Cognitively I suffer greatly – particularly in relation to sustained attention. It’s nice to see research towards improvements in cognitive deficits and negative symptoms:
Background: Both neurocognitive impairments and negative symptoms of schizophrenia (NSS) are believed related to mesocortical dopaminergic hypofunction. This analysis examined the hypothesis that the dopamine agonist, d-amphetamine prodrug, lisdexamfetamine dimesylate (LDX), would improve neurocognition along with NSS in adults with clinically stable schizophrenia maintained on atypical antipsychotics. Methods: Outpatients with schizophrenia (>2 years) and predominant NSS, on antipsychotics (>12 weeks), underwent 10-week open-label (OL) LDX augmentation (20-70mg/d). Eligible participants (any SANS-18 improvement at week 10) entered 4-week, double-blind, placebo-controlled randomized withdrawal (RW). Efficacy measures included SANS-18 (primary), Brief Assessment of Cognition in Schizophrenia-Symbol Coding Subtest (BACS-SC), Hopkins Verbal Learning Test-Revised, Immediate Recall (HVLT-R), and Letter Number Span Test (LNS). Safety evaluations included treatment-emergent adverse events (TEAEs). Results: In 92 participants receiving OL LDX, SANS-18 mean change (95% CI; weeks 0-10 OL, LOCF) was -12.9 (-15.0, -10.8) (P<.0001). Mean change (95% CI) in BACS-SC T-score was 2.0 (0.1, 3.9) (P=.0369); mean change in HVLT-R and LNS T-scores were 0.4 (-1.1, 2.0) and 1.3 (-0.4, 3.0), respectively (both P=NS). During RW, no significant differences were noted (LDX vs placebo) for these outcomes. In the OL phase, 56/92 (60.9%) reported TEAEs; 3/92 (3.3%) reported serious TEAEs. Conclusions: LDX improved NSS without worsening positive symptoms of schizophrenia. This was accompanied by small but significant improvements in BACS-SC. Confirmation with larger placebo-controlled trials, various doses, and additional cognitive measures is warranted given the significant unmet need for treating negative and cognitive symptoms in schizophrenia.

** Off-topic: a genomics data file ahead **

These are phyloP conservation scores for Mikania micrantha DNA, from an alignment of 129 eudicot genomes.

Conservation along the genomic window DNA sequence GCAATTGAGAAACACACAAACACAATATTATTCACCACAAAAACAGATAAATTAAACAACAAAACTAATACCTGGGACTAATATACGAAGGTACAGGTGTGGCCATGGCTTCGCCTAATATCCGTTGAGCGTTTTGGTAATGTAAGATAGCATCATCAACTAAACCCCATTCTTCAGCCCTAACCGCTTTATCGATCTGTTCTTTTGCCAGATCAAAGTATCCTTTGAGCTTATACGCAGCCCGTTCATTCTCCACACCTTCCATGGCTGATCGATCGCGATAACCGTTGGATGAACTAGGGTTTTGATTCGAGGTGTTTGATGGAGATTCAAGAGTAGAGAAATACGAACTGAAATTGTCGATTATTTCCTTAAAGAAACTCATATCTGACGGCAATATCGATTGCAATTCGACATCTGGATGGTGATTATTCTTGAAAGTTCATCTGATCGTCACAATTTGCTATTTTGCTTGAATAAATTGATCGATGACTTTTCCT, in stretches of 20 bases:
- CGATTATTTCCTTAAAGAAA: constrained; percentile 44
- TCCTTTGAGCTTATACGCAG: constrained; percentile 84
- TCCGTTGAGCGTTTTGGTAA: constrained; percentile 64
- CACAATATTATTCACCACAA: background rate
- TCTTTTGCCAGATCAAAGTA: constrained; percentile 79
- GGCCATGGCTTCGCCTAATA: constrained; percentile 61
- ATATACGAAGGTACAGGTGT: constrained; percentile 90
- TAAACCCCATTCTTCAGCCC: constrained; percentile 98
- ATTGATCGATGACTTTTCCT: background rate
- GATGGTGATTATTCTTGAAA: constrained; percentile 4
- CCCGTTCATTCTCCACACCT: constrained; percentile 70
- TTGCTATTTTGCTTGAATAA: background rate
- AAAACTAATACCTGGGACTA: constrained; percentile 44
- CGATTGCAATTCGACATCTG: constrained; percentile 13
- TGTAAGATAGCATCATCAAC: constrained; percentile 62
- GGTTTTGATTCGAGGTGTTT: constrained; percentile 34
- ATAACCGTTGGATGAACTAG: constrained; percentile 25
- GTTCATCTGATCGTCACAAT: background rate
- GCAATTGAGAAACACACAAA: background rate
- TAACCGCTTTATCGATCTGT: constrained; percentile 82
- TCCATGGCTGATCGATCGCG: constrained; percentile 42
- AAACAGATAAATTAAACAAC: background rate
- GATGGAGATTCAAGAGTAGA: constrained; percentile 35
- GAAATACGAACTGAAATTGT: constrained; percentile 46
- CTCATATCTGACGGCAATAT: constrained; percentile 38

The effects in rats of lisdexamfetamine in combination with olanzapine on mesocorticolimbic dopamine efflux, striatal dopamine D2 receptor occupancy and stimulus generalization to a d-amphetamine cue.
The etiology of schizophrenia is poorly understood and two principle hypotheses have dominated the field. Firstly, that subcortical dopamine function is enhanced while cortical dopamine function is reduced and secondly, that cortical glutamate systems are dysfunctional. It is also widely accepted that currently used antipsychotics have essentially no impact on cognitive deficits and persistent negative symptoms in schizophrenia. Reduced dopamine transmission via dopamine D1 receptors in the prefrontal cortex has been hypothesized to be involved in the aetiology of these symptom domains and enhancing cortical dopamine transmission within an optimal window has been suggested to be potentially beneficial. In these pre-clinical studies we have determined that combined administration of the d-amphetamine pro-drug, lisdexamfetamine and the atypical antipsychotic olanzapine increased dopamine efflux in the rat prefrontal cortex and nucleus accumbens to an extent greater than either drug given separately without affecting olanzapine’s ability to block striatal dopamine D2 receptors which is important for its antipsychotic activity. Furthermore, in an established rodent model used to compare the subjective effects of novel compounds the ability of lisdexamfetamine to generalize to a d-amphetamine cue was dose-dependently attenuated when co-administered with olanzapine suggesting that lisdexamfetamine may produce less marked subjective effects when administered adjunctively with olanzapine